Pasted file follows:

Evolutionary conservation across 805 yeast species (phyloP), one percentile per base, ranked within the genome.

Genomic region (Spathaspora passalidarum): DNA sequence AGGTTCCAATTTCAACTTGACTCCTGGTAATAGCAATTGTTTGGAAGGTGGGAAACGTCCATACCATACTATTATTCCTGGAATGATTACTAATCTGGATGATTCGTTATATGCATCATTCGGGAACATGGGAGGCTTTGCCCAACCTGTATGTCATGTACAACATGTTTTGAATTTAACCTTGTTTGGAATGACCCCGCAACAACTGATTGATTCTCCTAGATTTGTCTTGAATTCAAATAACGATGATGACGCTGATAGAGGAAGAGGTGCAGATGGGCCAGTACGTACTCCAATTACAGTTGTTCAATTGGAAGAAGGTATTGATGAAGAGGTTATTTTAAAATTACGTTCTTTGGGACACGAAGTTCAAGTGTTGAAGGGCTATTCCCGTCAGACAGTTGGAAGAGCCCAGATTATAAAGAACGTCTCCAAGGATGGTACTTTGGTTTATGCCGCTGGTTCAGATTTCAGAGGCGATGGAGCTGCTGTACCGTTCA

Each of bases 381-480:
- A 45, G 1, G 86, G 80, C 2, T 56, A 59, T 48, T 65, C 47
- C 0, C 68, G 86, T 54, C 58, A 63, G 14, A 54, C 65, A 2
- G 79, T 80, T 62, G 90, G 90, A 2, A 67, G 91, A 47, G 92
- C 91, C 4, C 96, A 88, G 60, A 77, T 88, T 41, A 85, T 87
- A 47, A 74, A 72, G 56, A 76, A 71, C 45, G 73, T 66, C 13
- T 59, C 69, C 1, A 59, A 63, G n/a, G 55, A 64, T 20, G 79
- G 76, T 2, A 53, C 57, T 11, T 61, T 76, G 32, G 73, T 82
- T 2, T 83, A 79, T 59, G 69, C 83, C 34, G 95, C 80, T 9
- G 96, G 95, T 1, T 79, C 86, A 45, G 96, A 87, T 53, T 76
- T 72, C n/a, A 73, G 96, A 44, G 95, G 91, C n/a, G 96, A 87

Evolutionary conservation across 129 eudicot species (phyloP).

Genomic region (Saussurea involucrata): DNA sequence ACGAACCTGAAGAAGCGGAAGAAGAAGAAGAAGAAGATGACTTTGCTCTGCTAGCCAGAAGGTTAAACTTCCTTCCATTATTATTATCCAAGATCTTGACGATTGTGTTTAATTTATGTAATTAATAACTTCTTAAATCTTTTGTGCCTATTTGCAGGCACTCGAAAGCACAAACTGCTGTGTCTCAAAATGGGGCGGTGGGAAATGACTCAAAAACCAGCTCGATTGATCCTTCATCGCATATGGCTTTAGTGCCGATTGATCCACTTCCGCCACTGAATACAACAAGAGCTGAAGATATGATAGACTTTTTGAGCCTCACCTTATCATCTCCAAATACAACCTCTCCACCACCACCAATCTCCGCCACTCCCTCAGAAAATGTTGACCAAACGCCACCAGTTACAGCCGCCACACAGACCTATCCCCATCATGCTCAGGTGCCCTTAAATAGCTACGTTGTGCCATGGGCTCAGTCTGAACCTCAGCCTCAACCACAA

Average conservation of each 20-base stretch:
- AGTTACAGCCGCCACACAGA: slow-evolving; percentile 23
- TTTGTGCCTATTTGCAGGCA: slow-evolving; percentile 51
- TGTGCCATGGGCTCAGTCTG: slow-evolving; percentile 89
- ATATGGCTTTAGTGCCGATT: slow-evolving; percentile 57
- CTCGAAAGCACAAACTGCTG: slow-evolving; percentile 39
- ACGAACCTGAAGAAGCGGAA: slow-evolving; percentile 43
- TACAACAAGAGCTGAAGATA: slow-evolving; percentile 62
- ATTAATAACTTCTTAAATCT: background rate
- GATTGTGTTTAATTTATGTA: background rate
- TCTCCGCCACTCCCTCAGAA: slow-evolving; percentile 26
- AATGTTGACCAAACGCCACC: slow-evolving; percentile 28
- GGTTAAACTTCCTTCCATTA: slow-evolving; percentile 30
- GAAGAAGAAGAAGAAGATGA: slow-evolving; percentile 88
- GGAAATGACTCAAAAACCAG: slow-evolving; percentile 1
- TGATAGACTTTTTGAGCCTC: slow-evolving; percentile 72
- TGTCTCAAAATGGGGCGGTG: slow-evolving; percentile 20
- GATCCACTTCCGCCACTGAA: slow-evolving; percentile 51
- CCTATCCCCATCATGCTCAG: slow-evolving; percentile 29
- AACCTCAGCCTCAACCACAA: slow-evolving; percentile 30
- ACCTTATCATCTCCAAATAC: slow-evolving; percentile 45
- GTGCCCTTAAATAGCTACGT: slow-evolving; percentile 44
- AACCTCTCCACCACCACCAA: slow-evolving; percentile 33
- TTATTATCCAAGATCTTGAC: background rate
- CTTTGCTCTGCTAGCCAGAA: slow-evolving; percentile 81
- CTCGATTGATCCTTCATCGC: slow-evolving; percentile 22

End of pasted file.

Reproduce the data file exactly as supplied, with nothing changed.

Evolutionary conservation across 805 yeast species (phyloP), one percentile per base, ranked within the genome.

Genomic region (Spathaspora passalidarum): DNA sequence AGGTTCCAATTTCAACTTGACTCCTGGTAATAGCAATTGTTTGGAAGGTGGGAAACGTCCATACCATACTATTATTCCTGGAATGATTACTAATCTGGATGATTCGTTATATGCATCATTCGGGAACATGGGAGGCTTTGCCCAACCTGTATGTCATGTACAACATGTTTTGAATTTAACCTTGTTTGGAATGACCCCGCAACAACTGATTGATTCTCCTAGATTTGTCTTGAATTCAAATAACGATGATGACGCTGATAGAGGAAGAGGTGCAGATGGGCCAGTACGTACTCCAATTACAGTTGTTCAATTGGAAGAAGGTATTGATGAAGAGGTTATTTTAAAATTACGTTCTTTGGGACACGAAGTTCAAGTGTTGAAGGGCTATTCCCGTCAGACAGTTGGAAGAGCCCAGATTATAAAGAACGTCTCCAAGGATGGTACTTTGGTTTATGCCGCTGGTTCAGATTTCAGAGGCGATGGAGCTGCTGTACCGTTCA

Each of bases 381-480:
- A 45, G 1, G 86, G 80, C 2, T 56, A 59, T 48, T 65, C 47
- C 0, C 68, G 86, T 54, C 58, A 63, G 14, A 54, C 65, A 2
- G 79, T 80, T 62, G 90, G 90, A 2, A 67, G 91, A 47, G 92
- C 91, C 4, C 96, A 88, G 60, A 77, T 88, T 41, A 85, T 87
- A 47, A 74, A 72, G 56, A 76, A 71, C 45, G 73, T 66, C 13
- T 59, C 69, C 1, A 59, A 63, G n/a, G 55, A 64, T 20, G 79
- G 76, T 2, A 53, C 57, T 11, T 61, T 76, G 32, G 73, T 82
- T 2, T 83, A 79, T 59, G 69, C 83, C 34, G 95, C 80, T 9
- G 96, G 95, T 1, T 79, C 86, A 45, G 96, A 87, T 53, T 76
- T 72, C n/a, A 73, G 96, A 44, G 95, G 91, C n/a, G 96, A 87

Evolutionary conservation across 129 eudicot species (phyloP).

Genomic region (Saussurea involucrata): DNA sequence ACGAACCTGAAGAAGCGGAAGAAGAAGAAGAAGAAGATGACTTTGCTCTGCTAGCCAGAAGGTTAAACTTCCTTCCATTATTATTATCCAAGATCTTGACGATTGTGTTTAATTTATGTAATTAATAACTTCTTAAATCTTTTGTGCCTATTTGCAGGCACTCGAAAGCACAAACTGCTGTGTCTCAAAATGGGGCGGTGGGAAATGACTCAAAAACCAGCTCGATTGATCCTTCATCGCATATGGCTTTAGTGCCGATTGATCCACTTCCGCCACTGAATACAACAAGAGCTGAAGATATGATAGACTTTTTGAGCCTCACCTTATCATCTCCAAATACAACCTCTCCACCACCACCAATCTCCGCCACTCCCTCAGAAAATGTTGACCAAACGCCACCAGTTACAGCCGCCACACAGACCTATCCCCATCATGCTCAGGTGCCCTTAAATAGCTACGTTGTGCCATGGGCTCAGTCTGAACCTCAGCCTCAACCACAA

Average conservation of each 20-base stretch:
- AGTTACAGCCGCCACACAGA: slow-evolving; percentile 23
- TTTGTGCCTATTTGCAGGCA: slow-evolving; percentile 51
- TGTGCCATGGGCTCAGTCTG: slow-evolving; percentile 89
- ATATGGCTTTAGTGCCGATT: slow-evolving; percentile 57
- CTCGAAAGCACAAACTGCTG: slow-evolving; percentile 39
- ACGAACCTGAAGAAGCGGAA: slow-evolving; percentile 43
- TACAACAAGAGCTGAAGATA: slow-evolving; percentile 62
- ATTAATAACTTCTTAAATCT: background rate
- GATTGTGTTTAATTTATGTA: background rate
- TCTCCGCCACTCCCTCAGAA: slow-evolving; percentile 26
- AATGTTGACCAAACGCCACC: slow-evolving; percentile 28
- GGTTAAACTTCCTTCCATTA: slow-evolving; percentile 30
- GAAGAAGAAGAAGAAGATGA: slow-evolving; percentile 88
- GGAAATGACTCAAAAACCAG: slow-evolving; percentile 1
- TGATAGACTTTTTGAGCCTC: slow-evolving; percentile 72
- TGTCTCAAAATGGGGCGGTG: slow-evolving; percentile 20
- GATCCACTTCCGCCACTGAA: slow-evolving; percentile 51
- CCTATCCCCATCATGCTCAG: slow-evolving; percentile 29
- AACCTCAGCCTCAACCACAA: slow-evolving; percentile 30
- ACCTTATCATCTCCAAATAC: slow-evolving; percentile 45
- GTGCCCTTAAATAGCTACGT: slow-evolving; percentile 44
- AACCTCTCCACCACCACCAA: slow-evolving; percentile 33
- TTATTATCCAAGATCTTGAC: background rate
- CTTTGCTCTGCTAGCCAGAA: slow-evolving; percentile 81
- CTCGATTGATCCTTCATCGC: slow-evolving; percentile 22